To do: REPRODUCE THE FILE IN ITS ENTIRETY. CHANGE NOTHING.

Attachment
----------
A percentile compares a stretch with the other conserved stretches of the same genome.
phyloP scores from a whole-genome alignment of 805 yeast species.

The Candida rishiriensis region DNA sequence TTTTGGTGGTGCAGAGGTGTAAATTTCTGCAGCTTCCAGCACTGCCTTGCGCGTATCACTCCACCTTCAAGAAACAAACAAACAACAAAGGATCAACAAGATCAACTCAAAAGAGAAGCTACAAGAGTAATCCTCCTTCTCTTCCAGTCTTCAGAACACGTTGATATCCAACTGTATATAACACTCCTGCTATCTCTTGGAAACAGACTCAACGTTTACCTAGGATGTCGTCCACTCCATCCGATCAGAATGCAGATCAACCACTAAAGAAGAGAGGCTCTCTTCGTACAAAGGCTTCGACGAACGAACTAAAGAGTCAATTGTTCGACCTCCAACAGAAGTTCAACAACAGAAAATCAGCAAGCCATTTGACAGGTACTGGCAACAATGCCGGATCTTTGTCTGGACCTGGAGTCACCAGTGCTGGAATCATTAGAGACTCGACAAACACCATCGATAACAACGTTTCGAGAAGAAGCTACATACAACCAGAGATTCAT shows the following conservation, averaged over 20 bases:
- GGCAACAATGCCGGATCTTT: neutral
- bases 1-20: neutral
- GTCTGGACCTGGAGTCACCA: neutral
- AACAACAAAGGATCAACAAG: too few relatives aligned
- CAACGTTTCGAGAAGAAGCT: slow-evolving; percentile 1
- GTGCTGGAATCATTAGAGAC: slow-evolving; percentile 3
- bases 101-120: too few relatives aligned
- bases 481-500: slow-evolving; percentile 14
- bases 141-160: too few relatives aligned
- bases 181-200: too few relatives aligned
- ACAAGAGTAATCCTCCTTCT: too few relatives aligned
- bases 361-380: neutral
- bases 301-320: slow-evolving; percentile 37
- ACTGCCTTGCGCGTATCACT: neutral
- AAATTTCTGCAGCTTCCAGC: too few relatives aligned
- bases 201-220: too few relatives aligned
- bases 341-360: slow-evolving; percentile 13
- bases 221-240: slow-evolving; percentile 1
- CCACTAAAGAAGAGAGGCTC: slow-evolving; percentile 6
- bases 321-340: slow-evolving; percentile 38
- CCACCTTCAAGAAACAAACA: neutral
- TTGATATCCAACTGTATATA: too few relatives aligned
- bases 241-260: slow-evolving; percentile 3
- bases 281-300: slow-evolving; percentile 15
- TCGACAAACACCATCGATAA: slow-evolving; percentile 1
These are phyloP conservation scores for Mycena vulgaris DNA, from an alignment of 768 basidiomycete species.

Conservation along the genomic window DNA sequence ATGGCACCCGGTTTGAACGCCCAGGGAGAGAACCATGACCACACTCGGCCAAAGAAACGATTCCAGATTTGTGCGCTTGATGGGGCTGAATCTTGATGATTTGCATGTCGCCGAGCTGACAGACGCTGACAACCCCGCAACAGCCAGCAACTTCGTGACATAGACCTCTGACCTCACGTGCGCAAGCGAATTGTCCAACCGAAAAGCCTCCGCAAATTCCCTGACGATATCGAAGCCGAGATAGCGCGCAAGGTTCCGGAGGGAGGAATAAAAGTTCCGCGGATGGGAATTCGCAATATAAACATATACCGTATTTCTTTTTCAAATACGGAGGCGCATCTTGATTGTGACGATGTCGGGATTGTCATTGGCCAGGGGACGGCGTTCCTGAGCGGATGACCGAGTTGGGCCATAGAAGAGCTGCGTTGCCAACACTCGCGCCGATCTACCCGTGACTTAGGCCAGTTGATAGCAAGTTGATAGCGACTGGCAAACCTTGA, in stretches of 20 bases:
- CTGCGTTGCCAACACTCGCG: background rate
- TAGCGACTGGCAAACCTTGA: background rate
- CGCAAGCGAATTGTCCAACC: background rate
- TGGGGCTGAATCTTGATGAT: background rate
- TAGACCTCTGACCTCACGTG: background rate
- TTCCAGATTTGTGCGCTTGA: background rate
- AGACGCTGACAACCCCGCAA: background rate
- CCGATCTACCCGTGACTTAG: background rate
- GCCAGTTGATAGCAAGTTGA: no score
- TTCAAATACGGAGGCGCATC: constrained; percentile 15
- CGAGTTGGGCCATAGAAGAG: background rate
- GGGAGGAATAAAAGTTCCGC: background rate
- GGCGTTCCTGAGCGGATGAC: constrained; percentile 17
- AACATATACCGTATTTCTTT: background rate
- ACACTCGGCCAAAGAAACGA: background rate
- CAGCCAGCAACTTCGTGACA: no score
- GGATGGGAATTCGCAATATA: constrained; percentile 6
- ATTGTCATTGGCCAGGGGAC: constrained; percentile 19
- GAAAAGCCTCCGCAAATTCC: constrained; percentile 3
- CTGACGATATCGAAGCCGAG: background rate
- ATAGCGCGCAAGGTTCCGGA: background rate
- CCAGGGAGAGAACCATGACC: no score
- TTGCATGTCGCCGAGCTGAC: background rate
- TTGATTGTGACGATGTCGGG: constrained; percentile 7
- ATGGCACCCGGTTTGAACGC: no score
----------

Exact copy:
A percentile compares a stretch with the other conserved stretches of the same genome.
phyloP scores from a whole-genome alignment of 805 yeast species.

The Candida rishiriensis region DNA sequence TTTTGGTGGTGCAGAGGTGTAAATTTCTGCAGCTTCCAGCACTGCCTTGCGCGTATCACTCCACCTTCAAGAAACAAACAAACAACAAAGGATCAACAAGATCAACTCAAAAGAGAAGCTACAAGAGTAATCCTCCTTCTCTTCCAGTCTTCAGAACACGTTGATATCCAACTGTATATAACACTCCTGCTATCTCTTGGAAACAGACTCAACGTTTACCTAGGATGTCGTCCACTCCATCCGATCAGAATGCAGATCAACCACTAAAGAAGAGAGGCTCTCTTCGTACAAAGGCTTCGACGAACGAACTAAAGAGTCAATTGTTCGACCTCCAACAGAAGTTCAACAACAGAAAATCAGCAAGCCATTTGACAGGTACTGGCAACAATGCCGGATCTTTGTCTGGACCTGGAGTCACCAGTGCTGGAATCATTAGAGACTCGACAAACACCATCGATAACAACGTTTCGAGAAGAAGCTACATACAACCAGAGATTCAT shows the following conservation, averaged over 20 bases:
- GGCAACAATGCCGGATCTTT: neutral
- bases 1-20: neutral
- GTCTGGACCTGGAGTCACCA: neutral
- AACAACAAAGGATCAACAAG: too few relatives aligned
- CAACGTTTCGAGAAGAAGCT: slow-evolving; percentile 1
- GTGCTGGAATCATTAGAGAC: slow-evolving; percentile 3
- bases 101-120: too few relatives aligned
- bases 481-500: slow-evolving; percentile 14
- bases 141-160: too few relatives aligned
- bases 181-200: too few relatives aligned
- ACAAGAGTAATCCTCCTTCT: too few relatives aligned
- bases 361-380: neutral
- bases 301-320: slow-evolving; percentile 37
- ACTGCCTTGCGCGTATCACT: neutral
- AAATTTCTGCAGCTTCCAGC: too few relatives aligned
- bases 201-220: too few relatives aligned
- bases 341-360: slow-evolving; percentile 13
- bases 221-240: slow-evolving; percentile 1
- CCACTAAAGAAGAGAGGCTC: slow-evolving; percentile 6
- bases 321-340: slow-evolving; percentile 38
- CCACCTTCAAGAAACAAACA: neutral
- TTGATATCCAACTGTATATA: too few relatives aligned
- bases 241-260: slow-evolving; percentile 3
- bases 281-300: slow-evolving; percentile 15
- TCGACAAACACCATCGATAA: slow-evolving; percentile 1
These are phyloP conservation scores for Mycena vulgaris DNA, from an alignment of 768 basidiomycete species.

Conservation along the genomic window DNA sequence ATGGCACCCGGTTTGAACGCCCAGGGAGAGAACCATGACCACACTCGGCCAAAGAAACGATTCCAGATTTGTGCGCTTGATGGGGCTGAATCTTGATGATTTGCATGTCGCCGAGCTGACAGACGCTGACAACCCCGCAACAGCCAGCAACTTCGTGACATAGACCTCTGACCTCACGTGCGCAAGCGAATTGTCCAACCGAAAAGCCTCCGCAAATTCCCTGACGATATCGAAGCCGAGATAGCGCGCAAGGTTCCGGAGGGAGGAATAAAAGTTCCGCGGATGGGAATTCGCAATATAAACATATACCGTATTTCTTTTTCAAATACGGAGGCGCATCTTGATTGTGACGATGTCGGGATTGTCATTGGCCAGGGGACGGCGTTCCTGAGCGGATGACCGAGTTGGGCCATAGAAGAGCTGCGTTGCCAACACTCGCGCCGATCTACCCGTGACTTAGGCCAGTTGATAGCAAGTTGATAGCGACTGGCAAACCTTGA, in stretches of 20 bases:
- CTGCGTTGCCAACACTCGCG: background rate
- TAGCGACTGGCAAACCTTGA: background rate
- CGCAAGCGAATTGTCCAACC: background rate
- TGGGGCTGAATCTTGATGAT: background rate
- TAGACCTCTGACCTCACGTG: background rate
- TTCCAGATTTGTGCGCTTGA: background rate
- AGACGCTGACAACCCCGCAA: background rate
- CCGATCTACCCGTGACTTAG: background rate
- GCCAGTTGATAGCAAGTTGA: no score
- TTCAAATACGGAGGCGCATC: constrained; percentile 15
- CGAGTTGGGCCATAGAAGAG: background rate
- GGGAGGAATAAAAGTTCCGC: background rate
- GGCGTTCCTGAGCGGATGAC: constrained; percentile 17
- AACATATACCGTATTTCTTT: background rate
- ACACTCGGCCAAAGAAACGA: background rate
- CAGCCAGCAACTTCGTGACA: no score
- GGATGGGAATTCGCAATATA: constrained; percentile 6
- ATTGTCATTGGCCAGGGGAC: constrained; percentile 19
- GAAAAGCCTCCGCAAATTCC: constrained; percentile 3
- CTGACGATATCGAAGCCGAG: background rate
- ATAGCGCGCAAGGTTCCGGA: background rate
- CCAGGGAGAGAACCATGACC: no score
- TTGCATGTCGCCGAGCTGAC: background rate
- TTGATTGTGACGATGTCGGG: constrained; percentile 7
- ATGGCACCCGGTTTGAACGC: no score